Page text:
This morning, Starbucks launched a nationwide program that offers its morning customers any grande iced drink for $2 after 2 p.m. In case you're not a Starbucks frequenter and $2 for coffee doesn't sound like such a great deal, let me assure you that it represents a significant discount. A grande iced latte, for example, easily clocks in at around $4.
This move is the latest in a series of discounts that Starbucks is giving its customers. When I spoke with the company's vice president of customer relationship management, Brad Stevens, recently, he explained that Starbucks realizes that people are trying to save money. "Customers are telling us that budgets are tight and they're making sacrifices, but they don't want to give up all of life's little luxuries," he says.
When Starbucks added new rewards on its stored-value cards in April, including free refills on hot and iced brewed coffee, over a million customers signed up. (I signed up myself this morning.)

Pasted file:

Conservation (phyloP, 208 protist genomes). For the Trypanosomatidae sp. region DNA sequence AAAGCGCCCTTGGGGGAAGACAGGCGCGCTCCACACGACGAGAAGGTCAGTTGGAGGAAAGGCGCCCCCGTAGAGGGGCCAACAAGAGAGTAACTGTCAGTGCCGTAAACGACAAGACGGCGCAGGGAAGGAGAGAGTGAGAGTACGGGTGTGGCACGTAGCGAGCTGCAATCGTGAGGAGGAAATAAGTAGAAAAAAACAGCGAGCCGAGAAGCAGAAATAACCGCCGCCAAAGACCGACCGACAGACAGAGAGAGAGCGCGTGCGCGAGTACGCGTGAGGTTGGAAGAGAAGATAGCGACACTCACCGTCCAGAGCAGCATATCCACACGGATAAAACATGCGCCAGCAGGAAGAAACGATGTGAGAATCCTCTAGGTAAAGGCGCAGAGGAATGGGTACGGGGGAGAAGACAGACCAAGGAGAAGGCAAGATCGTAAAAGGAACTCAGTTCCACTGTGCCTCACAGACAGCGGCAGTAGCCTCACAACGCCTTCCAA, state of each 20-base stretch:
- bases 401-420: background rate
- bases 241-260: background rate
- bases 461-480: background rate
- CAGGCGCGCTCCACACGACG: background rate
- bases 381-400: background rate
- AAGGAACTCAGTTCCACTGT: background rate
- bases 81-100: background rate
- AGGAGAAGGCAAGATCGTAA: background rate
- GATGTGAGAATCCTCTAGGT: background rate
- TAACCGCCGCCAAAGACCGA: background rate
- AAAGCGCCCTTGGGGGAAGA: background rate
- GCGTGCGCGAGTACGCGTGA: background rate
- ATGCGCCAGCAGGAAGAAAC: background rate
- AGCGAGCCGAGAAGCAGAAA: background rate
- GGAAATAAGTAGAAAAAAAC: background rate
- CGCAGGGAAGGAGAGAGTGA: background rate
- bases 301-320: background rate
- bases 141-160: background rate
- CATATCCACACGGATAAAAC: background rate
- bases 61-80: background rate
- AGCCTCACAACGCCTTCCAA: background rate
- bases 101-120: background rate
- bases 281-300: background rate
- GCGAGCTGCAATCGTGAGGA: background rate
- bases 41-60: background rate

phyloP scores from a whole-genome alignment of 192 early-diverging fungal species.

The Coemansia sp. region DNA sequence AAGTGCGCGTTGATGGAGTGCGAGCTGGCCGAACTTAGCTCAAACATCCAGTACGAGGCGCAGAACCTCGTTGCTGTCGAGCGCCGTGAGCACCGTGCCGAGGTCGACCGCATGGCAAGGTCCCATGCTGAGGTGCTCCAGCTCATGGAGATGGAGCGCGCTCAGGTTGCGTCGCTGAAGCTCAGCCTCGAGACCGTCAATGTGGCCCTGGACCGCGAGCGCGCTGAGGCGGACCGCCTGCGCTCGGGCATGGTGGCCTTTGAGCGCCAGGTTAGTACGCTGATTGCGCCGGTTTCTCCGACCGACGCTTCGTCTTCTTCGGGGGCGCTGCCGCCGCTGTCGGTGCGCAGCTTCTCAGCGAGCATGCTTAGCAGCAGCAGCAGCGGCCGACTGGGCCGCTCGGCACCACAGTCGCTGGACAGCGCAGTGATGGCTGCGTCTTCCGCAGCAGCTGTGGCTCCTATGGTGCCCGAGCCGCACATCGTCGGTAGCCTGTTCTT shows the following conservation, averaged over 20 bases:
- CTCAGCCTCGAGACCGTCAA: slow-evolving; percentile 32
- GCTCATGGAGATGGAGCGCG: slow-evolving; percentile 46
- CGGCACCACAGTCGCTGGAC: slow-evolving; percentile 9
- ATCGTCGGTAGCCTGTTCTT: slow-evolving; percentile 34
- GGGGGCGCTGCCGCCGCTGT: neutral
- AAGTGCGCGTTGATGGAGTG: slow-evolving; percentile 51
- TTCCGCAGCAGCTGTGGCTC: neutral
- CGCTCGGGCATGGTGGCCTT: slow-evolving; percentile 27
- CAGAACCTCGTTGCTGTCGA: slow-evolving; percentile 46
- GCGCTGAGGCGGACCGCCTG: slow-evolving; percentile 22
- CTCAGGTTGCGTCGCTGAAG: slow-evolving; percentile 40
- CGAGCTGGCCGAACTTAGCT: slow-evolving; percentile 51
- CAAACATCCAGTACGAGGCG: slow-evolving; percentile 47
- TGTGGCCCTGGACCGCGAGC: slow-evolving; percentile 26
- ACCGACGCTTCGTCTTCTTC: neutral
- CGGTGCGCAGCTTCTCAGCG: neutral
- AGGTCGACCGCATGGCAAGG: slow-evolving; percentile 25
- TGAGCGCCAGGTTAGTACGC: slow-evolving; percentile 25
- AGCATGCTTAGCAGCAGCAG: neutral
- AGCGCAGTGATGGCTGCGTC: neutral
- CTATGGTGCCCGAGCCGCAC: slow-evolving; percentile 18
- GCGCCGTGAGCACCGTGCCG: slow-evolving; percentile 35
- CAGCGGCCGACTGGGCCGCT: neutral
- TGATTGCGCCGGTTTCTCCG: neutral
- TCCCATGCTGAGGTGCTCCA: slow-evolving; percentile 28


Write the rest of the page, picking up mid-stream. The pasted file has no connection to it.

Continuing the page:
But these benefits don't make sense for everyone. Here's a quick way to tell if they're worth your time (and money): Will the rewards card or $2 coffee program tempt you to buy more coffee than you otherwise would? If the answer is yes, you should probably ignore them. For example, if you are the kind of person who buys only one drink a day, then the $2 afternoon coffee won't save you anything. In fact, it will only provide an incentive for you to spend more once the afternoon slump hits.
The rewards card has little downside—it costs nothing. But if you're not going to take advantage of its benefits, such as the free refills, then there's no point in letting one more card take up space in your wallet.
What do you think? Are you taking advantage of any of Starbucks's new programs for these frugal times, or is the real answer to stay away from the store altogether?